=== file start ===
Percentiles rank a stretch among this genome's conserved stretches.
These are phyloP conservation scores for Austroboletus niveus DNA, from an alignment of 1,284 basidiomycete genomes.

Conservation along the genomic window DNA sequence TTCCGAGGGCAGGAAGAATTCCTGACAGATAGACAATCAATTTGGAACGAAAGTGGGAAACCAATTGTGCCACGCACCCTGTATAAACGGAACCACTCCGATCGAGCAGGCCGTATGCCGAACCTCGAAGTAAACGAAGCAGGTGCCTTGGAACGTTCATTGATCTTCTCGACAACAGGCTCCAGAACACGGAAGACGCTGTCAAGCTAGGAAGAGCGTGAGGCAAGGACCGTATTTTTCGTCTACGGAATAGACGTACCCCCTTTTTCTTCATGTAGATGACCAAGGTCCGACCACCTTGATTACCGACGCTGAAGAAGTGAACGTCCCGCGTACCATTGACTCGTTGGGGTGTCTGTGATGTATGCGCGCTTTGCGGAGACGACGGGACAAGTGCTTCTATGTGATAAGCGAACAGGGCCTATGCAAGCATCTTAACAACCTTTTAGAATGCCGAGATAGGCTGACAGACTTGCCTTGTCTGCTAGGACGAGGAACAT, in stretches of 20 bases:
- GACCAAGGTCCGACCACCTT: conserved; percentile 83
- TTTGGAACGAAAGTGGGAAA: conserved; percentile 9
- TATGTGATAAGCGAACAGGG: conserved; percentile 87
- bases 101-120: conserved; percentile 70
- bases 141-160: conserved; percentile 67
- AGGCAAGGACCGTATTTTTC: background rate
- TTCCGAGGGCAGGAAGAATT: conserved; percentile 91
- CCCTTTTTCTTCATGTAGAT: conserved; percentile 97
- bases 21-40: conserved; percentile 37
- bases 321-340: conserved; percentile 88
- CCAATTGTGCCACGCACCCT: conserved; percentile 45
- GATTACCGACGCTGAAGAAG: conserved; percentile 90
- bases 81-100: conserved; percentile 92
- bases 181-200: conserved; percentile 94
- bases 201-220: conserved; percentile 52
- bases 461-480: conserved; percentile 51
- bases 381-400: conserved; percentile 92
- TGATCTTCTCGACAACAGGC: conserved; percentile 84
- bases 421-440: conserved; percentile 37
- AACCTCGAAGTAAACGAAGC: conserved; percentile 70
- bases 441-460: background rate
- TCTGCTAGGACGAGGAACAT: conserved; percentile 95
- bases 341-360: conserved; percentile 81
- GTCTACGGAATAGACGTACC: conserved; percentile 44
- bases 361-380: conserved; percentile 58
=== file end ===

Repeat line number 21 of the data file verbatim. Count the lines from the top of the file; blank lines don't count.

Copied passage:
- TGATCTTCTCGACAACAGGC: conserved; percentile 84